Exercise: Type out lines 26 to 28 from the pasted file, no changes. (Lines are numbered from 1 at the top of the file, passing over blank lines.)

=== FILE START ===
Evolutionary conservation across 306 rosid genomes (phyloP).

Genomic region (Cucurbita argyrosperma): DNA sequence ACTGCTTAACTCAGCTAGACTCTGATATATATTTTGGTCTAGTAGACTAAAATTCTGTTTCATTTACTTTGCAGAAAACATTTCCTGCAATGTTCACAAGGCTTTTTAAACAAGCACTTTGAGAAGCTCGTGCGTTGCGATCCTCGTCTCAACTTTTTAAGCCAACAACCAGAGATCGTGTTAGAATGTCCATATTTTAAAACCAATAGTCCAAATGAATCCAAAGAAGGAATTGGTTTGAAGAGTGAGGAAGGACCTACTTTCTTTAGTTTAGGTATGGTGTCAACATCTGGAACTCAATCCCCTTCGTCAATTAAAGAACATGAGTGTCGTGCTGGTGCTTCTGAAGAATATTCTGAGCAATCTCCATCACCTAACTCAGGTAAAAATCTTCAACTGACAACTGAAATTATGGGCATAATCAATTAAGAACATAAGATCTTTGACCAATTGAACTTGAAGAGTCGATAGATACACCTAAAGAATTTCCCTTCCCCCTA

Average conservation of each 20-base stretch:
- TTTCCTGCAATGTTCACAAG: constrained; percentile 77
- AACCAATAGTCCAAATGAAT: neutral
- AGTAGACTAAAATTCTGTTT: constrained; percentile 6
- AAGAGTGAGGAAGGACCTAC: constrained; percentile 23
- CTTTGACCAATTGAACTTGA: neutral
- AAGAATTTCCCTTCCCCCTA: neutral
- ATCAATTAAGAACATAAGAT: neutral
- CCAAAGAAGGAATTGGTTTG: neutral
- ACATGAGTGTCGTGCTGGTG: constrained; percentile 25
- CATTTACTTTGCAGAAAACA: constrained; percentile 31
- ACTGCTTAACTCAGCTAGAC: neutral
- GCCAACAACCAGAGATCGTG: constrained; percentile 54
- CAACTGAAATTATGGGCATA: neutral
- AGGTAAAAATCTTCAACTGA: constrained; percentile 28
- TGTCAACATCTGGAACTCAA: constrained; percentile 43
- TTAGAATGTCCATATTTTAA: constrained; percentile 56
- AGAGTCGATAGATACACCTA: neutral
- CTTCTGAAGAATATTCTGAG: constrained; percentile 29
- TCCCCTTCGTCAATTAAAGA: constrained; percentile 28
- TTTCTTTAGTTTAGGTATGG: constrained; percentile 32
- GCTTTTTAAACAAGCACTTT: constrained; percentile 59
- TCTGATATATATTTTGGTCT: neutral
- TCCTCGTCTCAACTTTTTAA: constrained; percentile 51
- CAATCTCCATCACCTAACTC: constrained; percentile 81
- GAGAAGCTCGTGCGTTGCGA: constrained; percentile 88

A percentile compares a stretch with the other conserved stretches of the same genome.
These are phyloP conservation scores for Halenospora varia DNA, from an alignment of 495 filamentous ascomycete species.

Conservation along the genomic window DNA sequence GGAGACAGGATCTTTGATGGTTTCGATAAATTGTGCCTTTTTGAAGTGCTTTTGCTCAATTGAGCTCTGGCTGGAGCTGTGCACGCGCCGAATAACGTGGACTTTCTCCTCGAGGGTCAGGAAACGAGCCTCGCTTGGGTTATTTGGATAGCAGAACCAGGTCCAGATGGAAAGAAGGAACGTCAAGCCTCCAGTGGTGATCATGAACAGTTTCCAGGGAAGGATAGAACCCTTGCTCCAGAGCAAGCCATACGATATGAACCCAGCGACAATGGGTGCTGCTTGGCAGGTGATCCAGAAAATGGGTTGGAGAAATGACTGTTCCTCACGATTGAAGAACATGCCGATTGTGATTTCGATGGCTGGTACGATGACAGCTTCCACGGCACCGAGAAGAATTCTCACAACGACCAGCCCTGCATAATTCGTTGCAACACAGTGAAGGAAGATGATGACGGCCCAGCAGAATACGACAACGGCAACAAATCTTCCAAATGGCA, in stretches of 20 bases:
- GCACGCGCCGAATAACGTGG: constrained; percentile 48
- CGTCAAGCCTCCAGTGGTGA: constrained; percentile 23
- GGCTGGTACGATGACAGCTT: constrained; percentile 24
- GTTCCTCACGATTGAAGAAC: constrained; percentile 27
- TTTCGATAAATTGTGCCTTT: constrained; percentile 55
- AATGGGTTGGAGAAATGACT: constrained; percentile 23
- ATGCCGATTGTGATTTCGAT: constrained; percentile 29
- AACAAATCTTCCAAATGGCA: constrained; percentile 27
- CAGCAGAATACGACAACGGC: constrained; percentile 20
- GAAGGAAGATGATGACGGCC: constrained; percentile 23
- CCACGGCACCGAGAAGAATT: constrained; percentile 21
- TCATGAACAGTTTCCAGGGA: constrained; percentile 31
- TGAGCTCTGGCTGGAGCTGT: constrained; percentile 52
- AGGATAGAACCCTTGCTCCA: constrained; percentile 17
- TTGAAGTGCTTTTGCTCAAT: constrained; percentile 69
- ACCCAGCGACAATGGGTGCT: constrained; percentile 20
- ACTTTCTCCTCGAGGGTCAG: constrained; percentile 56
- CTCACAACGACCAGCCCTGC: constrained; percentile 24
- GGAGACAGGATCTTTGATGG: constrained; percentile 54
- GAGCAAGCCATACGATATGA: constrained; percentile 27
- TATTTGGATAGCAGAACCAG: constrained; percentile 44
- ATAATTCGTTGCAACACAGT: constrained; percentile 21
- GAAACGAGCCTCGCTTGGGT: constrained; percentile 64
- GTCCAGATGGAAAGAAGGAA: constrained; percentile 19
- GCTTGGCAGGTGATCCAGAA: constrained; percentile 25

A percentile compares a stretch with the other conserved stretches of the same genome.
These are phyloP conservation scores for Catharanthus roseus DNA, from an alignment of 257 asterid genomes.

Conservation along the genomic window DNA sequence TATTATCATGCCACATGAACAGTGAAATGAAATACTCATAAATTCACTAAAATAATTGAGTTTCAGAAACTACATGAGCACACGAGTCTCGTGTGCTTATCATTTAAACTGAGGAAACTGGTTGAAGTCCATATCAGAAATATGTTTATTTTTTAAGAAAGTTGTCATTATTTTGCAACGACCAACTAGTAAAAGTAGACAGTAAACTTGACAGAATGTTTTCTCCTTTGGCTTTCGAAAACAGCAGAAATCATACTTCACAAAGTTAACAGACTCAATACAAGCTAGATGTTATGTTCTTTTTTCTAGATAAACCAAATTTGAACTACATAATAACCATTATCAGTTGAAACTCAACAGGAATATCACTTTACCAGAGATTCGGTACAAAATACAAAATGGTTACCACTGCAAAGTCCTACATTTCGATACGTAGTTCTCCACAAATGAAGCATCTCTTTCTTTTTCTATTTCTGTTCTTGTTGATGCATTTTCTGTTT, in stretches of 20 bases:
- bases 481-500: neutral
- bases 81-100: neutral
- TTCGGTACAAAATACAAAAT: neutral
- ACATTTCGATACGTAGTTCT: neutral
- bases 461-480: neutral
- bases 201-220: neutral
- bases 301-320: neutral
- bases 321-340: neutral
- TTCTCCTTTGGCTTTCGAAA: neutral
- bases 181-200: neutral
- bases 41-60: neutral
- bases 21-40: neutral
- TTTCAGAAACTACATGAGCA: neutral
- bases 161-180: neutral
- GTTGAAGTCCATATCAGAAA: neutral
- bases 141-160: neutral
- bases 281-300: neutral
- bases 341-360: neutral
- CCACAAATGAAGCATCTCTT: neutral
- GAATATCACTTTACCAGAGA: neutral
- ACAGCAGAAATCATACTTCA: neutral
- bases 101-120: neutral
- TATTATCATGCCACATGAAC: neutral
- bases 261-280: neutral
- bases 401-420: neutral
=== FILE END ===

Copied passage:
- TCCTCGTCTCAACTTTTTAA: constrained; percentile 51
- CAATCTCCATCACCTAACTC: constrained; percentile 81
- GAGAAGCTCGTGCGTTGCGA: constrained; percentile 88